Paying tutors is increasingly the norm, but families often supplement this with their own DIYing at home. I think many of these would have been perfectly fine dispensing with the tutor because they managed amazingly, but they needed the confidence of having the tutor there to back up what they were doing at home. Some kids will sit still for a tutor one hour a week when they are reluctant to do so for their parents.

It is perfectly possible to do it yourself, and there are indeed a lot of us on this site. It doesn't mean it's the only way to do it, but if you go the tutor route, make sure you ask questions about the types of questions they will cover and what they actually do in lessons and with how many other children. And don't fall into the trap of thinking that just because they have a tutor that you do not have to keep an eye on what they are being taught and will need to supplement at home.

There are a lot of myths about over the exams. There are a lot of people going to tutors. Yes, some exams are harder than others. Yes, the kids need some preparation. It is hardest the first time round because you don't know how high the bar is set and how your child will react. It isn't pleasant. But it is a necessary evil in Trafford if you want to access the grammar schools. Just don't fall into the trap of thinking that a naturally bright child will get in without being at least familiar with the exams and used to the tight timing.


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 Post subject: Re: Headmaster's advice
PostPosted: Tue Mar 06, 2012 8:55 pm 
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Joined: Tue Dec 13, 2011 1:15 pm
Posts: 13
Thanks Traffordmum for all the advice. You're right with regards to the level required in Trafford, as this was my main concern. Being a single parent, all my time is devoted to her so we spend time daily after school homework, going through extra 11+ learning. Due to the close bond we've had for years, she is a pleasure to work alongside and teach together with the fact she tries her utmost to concentrate on what she wants out of this.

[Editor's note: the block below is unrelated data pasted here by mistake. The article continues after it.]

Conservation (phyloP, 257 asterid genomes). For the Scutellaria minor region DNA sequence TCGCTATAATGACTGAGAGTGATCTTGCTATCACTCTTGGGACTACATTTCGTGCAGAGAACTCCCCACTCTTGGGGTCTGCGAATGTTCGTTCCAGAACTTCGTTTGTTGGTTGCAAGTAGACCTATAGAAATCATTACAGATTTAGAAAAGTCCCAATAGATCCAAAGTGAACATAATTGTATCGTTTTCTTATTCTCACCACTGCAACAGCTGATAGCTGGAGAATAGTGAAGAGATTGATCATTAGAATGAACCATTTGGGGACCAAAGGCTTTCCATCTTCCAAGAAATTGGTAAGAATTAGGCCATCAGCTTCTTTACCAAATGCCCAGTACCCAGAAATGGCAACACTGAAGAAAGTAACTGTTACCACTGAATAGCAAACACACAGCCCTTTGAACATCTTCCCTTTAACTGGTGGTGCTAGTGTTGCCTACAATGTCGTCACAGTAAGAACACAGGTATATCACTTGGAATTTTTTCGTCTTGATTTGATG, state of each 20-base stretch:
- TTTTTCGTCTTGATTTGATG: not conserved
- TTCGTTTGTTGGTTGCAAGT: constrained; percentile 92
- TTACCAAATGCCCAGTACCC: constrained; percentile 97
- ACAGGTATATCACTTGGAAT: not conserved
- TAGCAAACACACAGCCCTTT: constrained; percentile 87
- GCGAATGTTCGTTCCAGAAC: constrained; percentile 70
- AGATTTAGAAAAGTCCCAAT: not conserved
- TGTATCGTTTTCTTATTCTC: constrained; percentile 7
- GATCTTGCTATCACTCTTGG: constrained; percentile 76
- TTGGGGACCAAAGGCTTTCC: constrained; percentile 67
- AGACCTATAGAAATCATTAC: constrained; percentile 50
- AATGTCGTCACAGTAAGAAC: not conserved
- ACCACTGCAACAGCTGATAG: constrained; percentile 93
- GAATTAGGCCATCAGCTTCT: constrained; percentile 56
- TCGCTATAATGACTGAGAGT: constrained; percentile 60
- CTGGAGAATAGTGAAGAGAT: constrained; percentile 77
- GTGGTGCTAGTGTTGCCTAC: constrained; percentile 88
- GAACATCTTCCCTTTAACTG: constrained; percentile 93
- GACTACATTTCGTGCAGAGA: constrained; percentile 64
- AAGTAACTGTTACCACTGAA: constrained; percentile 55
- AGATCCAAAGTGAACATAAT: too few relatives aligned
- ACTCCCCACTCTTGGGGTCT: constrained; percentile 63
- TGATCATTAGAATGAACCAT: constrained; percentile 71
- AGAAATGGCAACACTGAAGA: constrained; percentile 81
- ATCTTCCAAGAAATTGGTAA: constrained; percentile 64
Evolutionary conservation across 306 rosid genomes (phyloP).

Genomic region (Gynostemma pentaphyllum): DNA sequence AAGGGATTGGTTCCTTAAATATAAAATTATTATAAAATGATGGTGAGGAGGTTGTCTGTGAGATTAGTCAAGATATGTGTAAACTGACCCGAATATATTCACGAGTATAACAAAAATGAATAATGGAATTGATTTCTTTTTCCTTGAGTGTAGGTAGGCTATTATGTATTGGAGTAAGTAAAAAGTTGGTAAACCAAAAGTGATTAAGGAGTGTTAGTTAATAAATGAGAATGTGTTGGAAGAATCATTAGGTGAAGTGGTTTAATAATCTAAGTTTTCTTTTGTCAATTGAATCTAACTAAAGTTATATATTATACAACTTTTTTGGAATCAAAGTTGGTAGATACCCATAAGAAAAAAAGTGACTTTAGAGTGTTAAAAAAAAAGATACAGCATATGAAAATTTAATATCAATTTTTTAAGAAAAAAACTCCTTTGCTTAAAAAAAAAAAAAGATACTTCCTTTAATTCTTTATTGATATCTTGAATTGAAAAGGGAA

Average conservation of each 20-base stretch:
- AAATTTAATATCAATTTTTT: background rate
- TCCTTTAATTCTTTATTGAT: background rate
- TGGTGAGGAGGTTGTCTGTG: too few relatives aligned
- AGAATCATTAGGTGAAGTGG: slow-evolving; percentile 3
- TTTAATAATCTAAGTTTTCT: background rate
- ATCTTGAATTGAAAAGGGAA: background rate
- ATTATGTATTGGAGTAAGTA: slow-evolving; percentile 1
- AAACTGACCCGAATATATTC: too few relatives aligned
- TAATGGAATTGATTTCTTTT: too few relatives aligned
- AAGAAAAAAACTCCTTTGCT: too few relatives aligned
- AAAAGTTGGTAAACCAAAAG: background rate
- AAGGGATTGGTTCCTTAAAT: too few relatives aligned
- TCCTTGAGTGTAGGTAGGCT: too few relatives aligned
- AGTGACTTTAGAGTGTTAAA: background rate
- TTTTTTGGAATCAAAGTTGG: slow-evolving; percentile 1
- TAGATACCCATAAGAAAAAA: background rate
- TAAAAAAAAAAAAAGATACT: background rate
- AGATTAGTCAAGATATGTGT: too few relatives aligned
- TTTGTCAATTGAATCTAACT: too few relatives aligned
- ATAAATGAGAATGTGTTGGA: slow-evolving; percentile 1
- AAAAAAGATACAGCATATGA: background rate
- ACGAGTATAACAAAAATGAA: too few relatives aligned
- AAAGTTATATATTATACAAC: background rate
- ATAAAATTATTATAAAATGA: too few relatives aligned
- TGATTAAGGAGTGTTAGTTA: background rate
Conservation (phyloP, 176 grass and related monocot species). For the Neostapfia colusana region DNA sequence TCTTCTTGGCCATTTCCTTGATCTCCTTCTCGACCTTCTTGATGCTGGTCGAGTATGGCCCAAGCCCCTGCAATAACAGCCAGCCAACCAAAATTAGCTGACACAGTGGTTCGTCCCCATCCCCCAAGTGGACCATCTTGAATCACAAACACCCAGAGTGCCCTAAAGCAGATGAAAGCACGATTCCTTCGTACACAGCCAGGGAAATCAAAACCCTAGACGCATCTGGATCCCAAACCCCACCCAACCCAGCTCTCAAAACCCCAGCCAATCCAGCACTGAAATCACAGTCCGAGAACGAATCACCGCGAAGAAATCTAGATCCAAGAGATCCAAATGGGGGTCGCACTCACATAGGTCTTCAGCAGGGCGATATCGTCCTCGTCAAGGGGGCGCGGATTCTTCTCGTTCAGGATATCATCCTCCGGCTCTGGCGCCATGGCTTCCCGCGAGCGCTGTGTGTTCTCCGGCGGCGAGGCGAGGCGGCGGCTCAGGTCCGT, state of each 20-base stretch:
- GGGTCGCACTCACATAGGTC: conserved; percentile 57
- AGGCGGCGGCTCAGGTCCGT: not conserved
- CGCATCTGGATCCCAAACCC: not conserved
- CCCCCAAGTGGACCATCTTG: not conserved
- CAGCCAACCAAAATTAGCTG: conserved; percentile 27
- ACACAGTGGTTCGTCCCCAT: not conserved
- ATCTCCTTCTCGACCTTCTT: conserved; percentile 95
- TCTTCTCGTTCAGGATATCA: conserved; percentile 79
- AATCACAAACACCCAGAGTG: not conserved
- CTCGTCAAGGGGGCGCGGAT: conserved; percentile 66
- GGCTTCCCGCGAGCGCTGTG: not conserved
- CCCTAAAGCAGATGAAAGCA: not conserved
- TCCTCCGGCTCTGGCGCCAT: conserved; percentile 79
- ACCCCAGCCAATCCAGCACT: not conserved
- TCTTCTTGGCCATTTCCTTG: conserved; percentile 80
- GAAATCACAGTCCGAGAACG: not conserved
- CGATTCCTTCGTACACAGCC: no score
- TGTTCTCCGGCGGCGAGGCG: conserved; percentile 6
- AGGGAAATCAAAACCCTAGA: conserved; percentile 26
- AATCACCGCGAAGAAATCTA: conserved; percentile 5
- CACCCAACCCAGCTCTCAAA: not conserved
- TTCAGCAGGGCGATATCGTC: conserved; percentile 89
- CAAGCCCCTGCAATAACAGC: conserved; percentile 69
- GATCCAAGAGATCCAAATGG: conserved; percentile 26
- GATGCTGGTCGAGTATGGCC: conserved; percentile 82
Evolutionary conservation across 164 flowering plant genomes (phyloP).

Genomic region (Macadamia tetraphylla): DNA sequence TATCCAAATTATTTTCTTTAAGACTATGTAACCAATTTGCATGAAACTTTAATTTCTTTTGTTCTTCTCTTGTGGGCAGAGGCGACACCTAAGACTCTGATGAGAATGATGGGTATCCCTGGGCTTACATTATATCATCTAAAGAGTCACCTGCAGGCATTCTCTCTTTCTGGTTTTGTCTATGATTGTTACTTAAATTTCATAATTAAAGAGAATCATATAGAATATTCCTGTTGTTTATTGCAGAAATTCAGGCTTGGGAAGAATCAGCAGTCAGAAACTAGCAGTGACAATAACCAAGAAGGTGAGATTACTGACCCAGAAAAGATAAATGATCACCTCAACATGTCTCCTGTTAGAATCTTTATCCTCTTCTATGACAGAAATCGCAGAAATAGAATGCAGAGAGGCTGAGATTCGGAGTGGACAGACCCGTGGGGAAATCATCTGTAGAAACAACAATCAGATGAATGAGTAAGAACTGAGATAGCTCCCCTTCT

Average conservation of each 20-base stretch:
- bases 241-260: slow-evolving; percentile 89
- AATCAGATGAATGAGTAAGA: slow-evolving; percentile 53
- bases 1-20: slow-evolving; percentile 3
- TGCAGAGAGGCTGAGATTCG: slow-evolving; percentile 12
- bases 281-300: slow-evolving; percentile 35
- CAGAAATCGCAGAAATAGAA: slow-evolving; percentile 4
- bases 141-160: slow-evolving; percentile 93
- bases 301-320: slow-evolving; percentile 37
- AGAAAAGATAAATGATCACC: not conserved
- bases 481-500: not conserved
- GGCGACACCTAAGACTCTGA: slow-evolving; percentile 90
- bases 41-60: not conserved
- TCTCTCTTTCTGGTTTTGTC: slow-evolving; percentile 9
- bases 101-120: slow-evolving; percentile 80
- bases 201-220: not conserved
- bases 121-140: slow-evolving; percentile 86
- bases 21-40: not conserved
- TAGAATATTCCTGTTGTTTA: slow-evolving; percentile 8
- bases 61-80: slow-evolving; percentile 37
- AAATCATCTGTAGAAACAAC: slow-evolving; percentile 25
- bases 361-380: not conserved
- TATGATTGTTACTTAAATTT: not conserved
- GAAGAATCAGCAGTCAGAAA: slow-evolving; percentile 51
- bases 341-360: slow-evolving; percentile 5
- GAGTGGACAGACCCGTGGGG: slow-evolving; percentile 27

I think with the hard work that I maintain, possibly 6 months of tutoring and attending summer schools, she'll have had the best of everything. Hopefully this will be enough to allow her to go for where she desires- AGSG!

The advice is great and I appreciate every child is different. Sometimes it's hard to know your child is these kind of circumstances hence requested guidance.


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 Post subject: Re: Headmaster's advice
PostPosted: Tue Mar 06, 2012 9:14 pm 
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Joined: Thu Feb 22, 2007 2:29 pm
Posts: 593
Location: Trafford
Well, having a child who is willing to learn and listen is a great advantage. :lol:

Make sure you plan the maths well. The schools (including AGGS) all say the maths is KS2 maths and based on what your child will be learning in school but, in effect, they are actually tested on all KS2 maths (and some concepts beyond KS2).

The GL Assessment papers are a good example of the type of Maths they ask for in the AGGS exam. (Don't give them to your daughter yet - they are what you are building up to towards the end of Year 5 - but they are worth looking at so you can familiarise yourself with what's required (and maybe check it against the National Curriculum requirements).

Effectively, this means that your daughter should have completed the whole of KS2 maths by the end of Y5 to give her the best chance of doing well in the maths exam. Don't expect school to do this, even if she is in their top group. Practise times tables in the car. For verbal reasoning, read, read, read and concentrate on vocabulary. One of my fellow moderators analysed where some of the candidates in the Buckinghamshire 11+ lost their marks, and they were all vocabulary-related.

Also, it's worth pointing out that AGGS is generally acknowledged to be the hardest exam that the girls can take in Trafford. Some people do come unstuck because they only go for AGGS and then don't gain a qualifying mark. Think about Sale. Think about Urmston and Stretford. Think about Loreto if you are Catholic. They are all excellent schools. (Obviously check out how the schools award their places - distance is key for most of them, but if you are out of catchment, Sale is accessible to high scorers.) AGGS is great, but it's not the only school worth attending.


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 Post subject: Re: Headmaster's advice
PostPosted: Tue Mar 06, 2012 9:29 pm 
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Joined: Tue Dec 13, 2011 1:15 pm
Posts: 13
Hi Traffordmum, she will be sitting the exam for Sale too considering all the hard work put in. Loretto was considered as I'd heard they take minority non catholic but I'll have to look into it.

I have been advised the GL Assessment papers which I've taken account together with Improving her vocabulary- she's at a great standard but there lack of learning further!! Her worst nightmare is opening a book and reading! I'm aware I've got my work cut out for VR!